Mike Woodson praises Tom Thibodeau, talks Knicks ahead of NBA playoffs

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Mike Woodson claps hands while coaching Clippers game
Mike Woodson claps hands while coaching Clippers game

Mike Woodson grew up in Indiana. He starred at Broad Ripple High School in Indianapolis and at Indiana University under Bobby Knight.

Now, he’s the head coach of Indiana University, a dream scenario for the 63-year-old. If the Hoosiers hadn’t called, Woodson would still be an assistant coach in New York under Tom Thibodeau.

“I would never have left the Knicks for any other job; there’s no way,” Woodson told SNY over the phone late last week. “That's just how much respect that I have for Jim Dolan and what he's done for me.”

Woodson’s focus right now is on Indiana, getting his program ready for the coming season. But he still checks in regularly with people in the Knicks organization. Last week, he spent time on the phone with Thibodeau.

“I’m just thrilled that they’re in the position they’re in,” Woodson said.

The Knicks, of course, are the fourth seed in the Eastern Conference, preparing for a first-round series against the Atlanta Hawks.

Not many people saw this coming. One Las Vegas sportsbook set the Knicks’ over/under win total at 22.5.

If you ask Woodson why the Knicks have been able to thrive this year, he gives you a succinct answer: “Tom Thibodeau.”

Thibodeau is a strong candidate for Coach of the Year. Julius Randle seems like a lock for Most Improved Player and has put together a strong case for a spot on an All NBA team. Around Thibodeau and Randle, the Knicks have gotten key contributions from players, coaches, and the front office.

Woodson was there for nearly all of it. Below, he shares some thoughts about this Knicks season and looks ahead to the postseason.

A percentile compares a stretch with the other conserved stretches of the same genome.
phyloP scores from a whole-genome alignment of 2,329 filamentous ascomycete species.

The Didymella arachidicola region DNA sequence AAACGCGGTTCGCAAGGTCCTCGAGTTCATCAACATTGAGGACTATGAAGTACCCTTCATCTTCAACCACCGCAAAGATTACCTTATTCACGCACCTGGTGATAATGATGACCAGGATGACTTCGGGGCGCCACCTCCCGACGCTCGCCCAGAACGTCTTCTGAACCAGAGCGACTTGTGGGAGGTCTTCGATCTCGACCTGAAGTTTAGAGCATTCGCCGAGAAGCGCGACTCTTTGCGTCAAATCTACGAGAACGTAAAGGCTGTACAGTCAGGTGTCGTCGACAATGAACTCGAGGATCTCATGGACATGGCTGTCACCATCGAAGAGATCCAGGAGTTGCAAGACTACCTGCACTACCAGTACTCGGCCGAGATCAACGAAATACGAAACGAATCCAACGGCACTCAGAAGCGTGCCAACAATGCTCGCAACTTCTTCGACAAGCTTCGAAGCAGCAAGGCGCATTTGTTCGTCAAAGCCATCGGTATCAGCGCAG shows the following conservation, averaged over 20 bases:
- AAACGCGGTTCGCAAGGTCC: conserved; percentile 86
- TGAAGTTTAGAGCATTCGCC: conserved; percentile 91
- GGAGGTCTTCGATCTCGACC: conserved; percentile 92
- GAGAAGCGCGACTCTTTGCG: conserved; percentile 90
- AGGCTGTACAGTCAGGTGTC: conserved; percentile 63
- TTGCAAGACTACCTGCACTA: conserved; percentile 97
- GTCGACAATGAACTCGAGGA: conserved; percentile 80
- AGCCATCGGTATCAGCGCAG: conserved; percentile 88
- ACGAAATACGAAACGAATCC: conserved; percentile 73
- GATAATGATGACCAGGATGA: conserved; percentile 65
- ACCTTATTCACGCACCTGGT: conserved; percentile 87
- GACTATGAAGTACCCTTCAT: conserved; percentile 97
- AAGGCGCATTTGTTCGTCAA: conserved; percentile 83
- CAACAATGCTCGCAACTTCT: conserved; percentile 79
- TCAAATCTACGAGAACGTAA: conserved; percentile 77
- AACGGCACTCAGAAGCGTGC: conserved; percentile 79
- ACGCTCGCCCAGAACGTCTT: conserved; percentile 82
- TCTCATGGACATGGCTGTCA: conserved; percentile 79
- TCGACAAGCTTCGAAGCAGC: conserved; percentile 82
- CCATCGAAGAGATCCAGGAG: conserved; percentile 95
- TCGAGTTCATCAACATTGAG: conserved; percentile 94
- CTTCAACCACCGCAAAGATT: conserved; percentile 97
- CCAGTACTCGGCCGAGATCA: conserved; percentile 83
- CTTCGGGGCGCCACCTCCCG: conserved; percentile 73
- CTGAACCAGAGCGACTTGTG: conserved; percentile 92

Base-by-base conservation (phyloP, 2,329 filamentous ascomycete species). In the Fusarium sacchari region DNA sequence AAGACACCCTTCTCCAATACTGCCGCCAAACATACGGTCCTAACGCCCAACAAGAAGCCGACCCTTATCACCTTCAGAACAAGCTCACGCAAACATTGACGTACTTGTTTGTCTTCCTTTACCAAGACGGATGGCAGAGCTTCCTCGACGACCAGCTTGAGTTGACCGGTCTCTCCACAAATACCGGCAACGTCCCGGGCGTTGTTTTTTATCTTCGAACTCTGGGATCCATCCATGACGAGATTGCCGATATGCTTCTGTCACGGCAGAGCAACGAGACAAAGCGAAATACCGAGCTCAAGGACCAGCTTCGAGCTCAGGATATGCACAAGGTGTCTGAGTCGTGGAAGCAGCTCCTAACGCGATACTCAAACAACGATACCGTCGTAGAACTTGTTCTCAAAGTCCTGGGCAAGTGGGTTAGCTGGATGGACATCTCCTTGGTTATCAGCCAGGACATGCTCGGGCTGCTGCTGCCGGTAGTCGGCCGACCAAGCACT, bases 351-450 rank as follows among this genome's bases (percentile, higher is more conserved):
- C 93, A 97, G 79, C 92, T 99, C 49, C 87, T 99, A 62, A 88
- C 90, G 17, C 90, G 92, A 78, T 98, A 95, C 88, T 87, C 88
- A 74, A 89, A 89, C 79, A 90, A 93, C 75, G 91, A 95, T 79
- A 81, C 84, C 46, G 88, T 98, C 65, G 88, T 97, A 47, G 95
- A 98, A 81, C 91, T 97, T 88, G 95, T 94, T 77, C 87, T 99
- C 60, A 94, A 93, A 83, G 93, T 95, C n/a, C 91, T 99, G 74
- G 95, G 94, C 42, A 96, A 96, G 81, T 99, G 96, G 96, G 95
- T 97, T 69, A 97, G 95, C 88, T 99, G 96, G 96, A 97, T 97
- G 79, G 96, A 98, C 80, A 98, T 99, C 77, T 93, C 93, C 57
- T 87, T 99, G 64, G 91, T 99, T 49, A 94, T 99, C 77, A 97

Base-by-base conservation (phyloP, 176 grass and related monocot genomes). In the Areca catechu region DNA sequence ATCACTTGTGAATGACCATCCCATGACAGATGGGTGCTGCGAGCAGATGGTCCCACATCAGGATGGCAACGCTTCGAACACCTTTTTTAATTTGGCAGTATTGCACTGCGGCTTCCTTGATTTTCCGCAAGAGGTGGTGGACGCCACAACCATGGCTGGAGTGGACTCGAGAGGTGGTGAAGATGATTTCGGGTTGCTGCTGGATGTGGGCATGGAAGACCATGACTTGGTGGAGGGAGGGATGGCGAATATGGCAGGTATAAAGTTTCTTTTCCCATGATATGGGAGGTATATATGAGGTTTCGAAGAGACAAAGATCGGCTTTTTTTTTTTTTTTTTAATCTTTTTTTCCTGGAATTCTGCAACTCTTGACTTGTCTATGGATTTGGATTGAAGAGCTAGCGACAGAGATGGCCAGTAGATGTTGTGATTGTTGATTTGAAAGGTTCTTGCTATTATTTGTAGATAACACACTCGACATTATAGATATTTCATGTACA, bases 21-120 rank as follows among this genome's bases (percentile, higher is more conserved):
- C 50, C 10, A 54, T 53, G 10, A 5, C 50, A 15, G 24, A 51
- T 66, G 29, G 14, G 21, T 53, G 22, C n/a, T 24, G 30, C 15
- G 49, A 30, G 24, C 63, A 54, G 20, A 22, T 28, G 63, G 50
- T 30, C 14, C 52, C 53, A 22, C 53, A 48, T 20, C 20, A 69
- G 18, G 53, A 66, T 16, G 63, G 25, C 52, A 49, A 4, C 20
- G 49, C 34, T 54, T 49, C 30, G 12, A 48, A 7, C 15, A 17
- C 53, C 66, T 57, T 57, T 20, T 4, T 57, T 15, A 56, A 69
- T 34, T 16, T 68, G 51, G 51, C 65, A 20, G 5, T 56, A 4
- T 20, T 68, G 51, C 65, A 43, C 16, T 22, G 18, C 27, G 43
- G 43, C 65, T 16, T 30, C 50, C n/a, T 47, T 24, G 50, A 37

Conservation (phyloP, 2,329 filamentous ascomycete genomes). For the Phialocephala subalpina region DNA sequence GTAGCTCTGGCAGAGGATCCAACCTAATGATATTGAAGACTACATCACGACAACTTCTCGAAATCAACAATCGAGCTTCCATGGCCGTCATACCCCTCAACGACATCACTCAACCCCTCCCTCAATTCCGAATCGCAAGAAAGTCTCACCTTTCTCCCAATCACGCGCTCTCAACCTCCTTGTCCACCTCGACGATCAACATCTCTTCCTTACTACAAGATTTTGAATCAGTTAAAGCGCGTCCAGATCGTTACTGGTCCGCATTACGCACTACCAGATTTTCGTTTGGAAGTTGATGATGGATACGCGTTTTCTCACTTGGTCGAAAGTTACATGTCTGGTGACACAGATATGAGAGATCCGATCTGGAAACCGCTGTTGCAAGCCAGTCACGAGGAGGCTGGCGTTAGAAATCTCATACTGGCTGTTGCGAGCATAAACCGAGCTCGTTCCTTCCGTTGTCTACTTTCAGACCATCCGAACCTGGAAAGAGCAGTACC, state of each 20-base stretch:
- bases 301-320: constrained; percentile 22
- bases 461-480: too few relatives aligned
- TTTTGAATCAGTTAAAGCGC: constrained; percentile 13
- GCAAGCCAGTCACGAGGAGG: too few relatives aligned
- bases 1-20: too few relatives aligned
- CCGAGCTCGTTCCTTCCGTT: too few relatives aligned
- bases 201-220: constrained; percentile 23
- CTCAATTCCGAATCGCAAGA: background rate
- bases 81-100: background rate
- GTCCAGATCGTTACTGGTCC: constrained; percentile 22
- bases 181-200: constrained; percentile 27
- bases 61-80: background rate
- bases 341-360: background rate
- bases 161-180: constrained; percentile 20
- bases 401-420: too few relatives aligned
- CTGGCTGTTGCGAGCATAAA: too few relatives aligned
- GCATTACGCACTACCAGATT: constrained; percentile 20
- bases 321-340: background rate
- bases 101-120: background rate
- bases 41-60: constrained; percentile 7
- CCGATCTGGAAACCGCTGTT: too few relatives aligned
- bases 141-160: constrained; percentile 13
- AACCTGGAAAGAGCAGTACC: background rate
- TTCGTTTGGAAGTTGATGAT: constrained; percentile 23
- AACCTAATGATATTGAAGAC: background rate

(Woodson, obviously, is the only Knicks coach to win a playoff series in the last 20 years, so he has a valuable perspective on the topic).

SNY: THE KNICKS ARE IN THE PLAYOFFS FOR THE FIRST TIME SINCE YOUR TEAM DID IT IN 2013. WHAT HAS GONE SO WELL FOR THIS TEAM THIS YEAR?

WOODSON: Tom Thibodeau. It starts at the top. There's no doubt about that. And you gotta give Jim Dolan a lot of credit for taking a chance on Leon Rose, who has done a great job. And for bringing on [William Wesley], who’s been around the basketball world for a long, long time. And his relationships over the years are phenomenal with people from all walks of life.

At the end of the day, they decided to go with Thibs as head coach. There were a lot of people in the running for that job. They chose Thibs, that was their comfort zone and it couldn’t have worked out better. I didn’t know Tom Thibodeau (before joining his staff). Didn’t get to know him until I was asked to come back (as an assistant coach). You hear all kinds of stories, good and bad.

But I'll always judge people for who they are - when I'm with them and around them. And it doesn't get any better than Tom Thibodeau as far as Mike Woodson is concerned. He's organized; there's a reason why he's won because he’s got everything in order.

Feb 28, 2021; Detroit, Michigan, USA; New York Knicks head coach Tom Thibodeau talks to his team during the third quarter against the Detroit Pistons at Little Caesars Arena.
Feb 28, 2021; Detroit, Michigan, USA; New York Knicks head coach Tom Thibodeau talks to his team during the third quarter against the Detroit Pistons at Little Caesars Arena.

SNY: YOU’VE COACHED – AND WON - AT THE HIGHEST LEVELS. YOU’VE WORKED WITH SOME ELITE COACHES. WHAT MAKES THIBODEAU A GREAT COACH?

WOODSON: “He knows how to adapt; that's what coaching is all about. When we came into this season, I knew that we were going to be a good defensive team based on his track record and the fact that that's what he pushed early (in training camp). And I think what amazed me more was his offense and the way he got guys to play together.